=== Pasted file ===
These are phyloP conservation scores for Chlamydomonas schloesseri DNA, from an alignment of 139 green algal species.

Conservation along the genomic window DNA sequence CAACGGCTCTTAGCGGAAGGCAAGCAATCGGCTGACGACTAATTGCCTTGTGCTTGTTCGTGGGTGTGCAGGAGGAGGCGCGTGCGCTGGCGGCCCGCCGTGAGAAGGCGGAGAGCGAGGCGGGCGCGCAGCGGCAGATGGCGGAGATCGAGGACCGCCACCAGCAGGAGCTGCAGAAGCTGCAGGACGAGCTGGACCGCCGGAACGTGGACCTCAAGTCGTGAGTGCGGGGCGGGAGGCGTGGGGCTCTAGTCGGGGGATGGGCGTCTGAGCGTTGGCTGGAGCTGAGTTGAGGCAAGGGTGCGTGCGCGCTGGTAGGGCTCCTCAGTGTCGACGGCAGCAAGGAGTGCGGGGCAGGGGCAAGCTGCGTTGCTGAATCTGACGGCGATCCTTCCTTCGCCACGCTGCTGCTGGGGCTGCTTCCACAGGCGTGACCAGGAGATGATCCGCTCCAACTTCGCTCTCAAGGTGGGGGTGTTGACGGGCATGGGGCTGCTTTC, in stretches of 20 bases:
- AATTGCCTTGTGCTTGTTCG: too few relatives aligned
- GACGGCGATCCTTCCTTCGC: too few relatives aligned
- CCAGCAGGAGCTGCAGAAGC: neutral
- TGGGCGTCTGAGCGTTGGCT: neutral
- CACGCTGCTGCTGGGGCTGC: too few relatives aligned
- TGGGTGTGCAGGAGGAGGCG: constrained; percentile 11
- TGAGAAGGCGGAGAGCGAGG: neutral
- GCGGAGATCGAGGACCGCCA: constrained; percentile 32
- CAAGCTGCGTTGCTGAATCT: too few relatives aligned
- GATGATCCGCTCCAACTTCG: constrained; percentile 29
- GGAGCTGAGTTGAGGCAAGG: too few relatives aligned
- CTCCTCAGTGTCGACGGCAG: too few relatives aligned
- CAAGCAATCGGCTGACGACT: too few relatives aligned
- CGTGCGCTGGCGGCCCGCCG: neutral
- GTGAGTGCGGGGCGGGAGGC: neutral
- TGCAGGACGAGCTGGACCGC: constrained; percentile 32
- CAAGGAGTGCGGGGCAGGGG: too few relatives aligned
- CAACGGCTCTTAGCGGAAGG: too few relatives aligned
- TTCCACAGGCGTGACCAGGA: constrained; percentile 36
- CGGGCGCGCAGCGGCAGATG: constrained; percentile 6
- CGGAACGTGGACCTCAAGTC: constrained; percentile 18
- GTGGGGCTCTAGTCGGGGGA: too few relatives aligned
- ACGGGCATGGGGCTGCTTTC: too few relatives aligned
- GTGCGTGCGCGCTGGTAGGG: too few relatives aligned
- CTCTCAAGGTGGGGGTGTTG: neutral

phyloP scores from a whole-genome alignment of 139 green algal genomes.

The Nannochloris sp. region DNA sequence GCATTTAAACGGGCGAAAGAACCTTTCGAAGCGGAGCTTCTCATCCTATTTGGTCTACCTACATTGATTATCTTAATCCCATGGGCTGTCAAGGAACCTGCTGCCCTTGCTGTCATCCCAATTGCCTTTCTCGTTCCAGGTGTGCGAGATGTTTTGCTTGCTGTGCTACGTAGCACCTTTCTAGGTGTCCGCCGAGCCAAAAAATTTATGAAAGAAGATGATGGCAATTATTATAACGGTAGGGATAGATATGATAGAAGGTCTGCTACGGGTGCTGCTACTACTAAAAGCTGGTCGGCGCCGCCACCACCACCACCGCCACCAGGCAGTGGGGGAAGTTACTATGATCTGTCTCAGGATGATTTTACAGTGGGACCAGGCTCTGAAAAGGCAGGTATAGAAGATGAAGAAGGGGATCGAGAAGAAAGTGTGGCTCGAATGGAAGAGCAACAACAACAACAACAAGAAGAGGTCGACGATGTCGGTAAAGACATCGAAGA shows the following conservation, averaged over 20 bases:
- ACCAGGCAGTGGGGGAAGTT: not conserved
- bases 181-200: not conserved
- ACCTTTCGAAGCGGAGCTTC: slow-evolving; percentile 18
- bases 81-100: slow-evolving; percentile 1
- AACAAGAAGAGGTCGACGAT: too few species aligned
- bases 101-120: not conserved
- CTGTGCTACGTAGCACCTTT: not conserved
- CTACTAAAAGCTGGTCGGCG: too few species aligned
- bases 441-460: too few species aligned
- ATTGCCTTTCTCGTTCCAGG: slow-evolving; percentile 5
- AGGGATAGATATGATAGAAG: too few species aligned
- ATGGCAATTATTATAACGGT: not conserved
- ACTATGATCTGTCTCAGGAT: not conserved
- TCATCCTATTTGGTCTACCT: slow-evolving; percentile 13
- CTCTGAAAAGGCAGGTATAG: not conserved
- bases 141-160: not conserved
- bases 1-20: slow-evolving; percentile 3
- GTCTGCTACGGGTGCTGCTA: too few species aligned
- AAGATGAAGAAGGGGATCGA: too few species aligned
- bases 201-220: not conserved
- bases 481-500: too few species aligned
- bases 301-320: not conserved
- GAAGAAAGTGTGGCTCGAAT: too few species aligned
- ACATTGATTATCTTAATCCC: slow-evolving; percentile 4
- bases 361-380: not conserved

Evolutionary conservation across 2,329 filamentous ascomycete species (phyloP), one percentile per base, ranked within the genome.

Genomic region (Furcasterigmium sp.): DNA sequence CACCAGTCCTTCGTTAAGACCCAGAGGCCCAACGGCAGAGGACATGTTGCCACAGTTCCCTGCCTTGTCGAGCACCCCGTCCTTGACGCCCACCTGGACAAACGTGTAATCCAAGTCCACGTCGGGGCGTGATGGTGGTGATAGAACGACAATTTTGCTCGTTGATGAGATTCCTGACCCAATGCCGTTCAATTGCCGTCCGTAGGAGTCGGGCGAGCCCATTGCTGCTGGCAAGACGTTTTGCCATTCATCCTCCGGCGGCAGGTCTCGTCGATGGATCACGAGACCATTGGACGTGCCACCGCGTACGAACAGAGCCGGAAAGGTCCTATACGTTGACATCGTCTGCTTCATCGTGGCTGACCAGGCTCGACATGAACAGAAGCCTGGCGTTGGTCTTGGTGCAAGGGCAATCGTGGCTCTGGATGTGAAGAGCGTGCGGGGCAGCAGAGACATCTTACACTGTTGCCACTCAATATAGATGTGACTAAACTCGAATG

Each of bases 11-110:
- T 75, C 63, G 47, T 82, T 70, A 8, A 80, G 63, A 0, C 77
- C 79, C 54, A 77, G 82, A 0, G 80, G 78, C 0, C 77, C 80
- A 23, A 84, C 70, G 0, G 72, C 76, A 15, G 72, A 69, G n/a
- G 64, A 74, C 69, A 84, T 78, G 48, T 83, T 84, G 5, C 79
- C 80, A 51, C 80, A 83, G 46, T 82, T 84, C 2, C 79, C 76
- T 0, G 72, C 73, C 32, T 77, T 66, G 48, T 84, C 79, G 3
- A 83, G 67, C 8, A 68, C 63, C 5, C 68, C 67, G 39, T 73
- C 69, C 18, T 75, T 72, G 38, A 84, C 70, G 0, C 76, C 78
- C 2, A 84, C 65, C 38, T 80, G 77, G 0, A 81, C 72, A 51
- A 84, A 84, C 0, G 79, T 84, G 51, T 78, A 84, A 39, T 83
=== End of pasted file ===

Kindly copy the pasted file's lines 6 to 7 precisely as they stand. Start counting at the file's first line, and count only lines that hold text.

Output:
- TGGGCGTCTGAGCGTTGGCT: neutral
- CACGCTGCTGCTGGGGCTGC: too few relatives aligned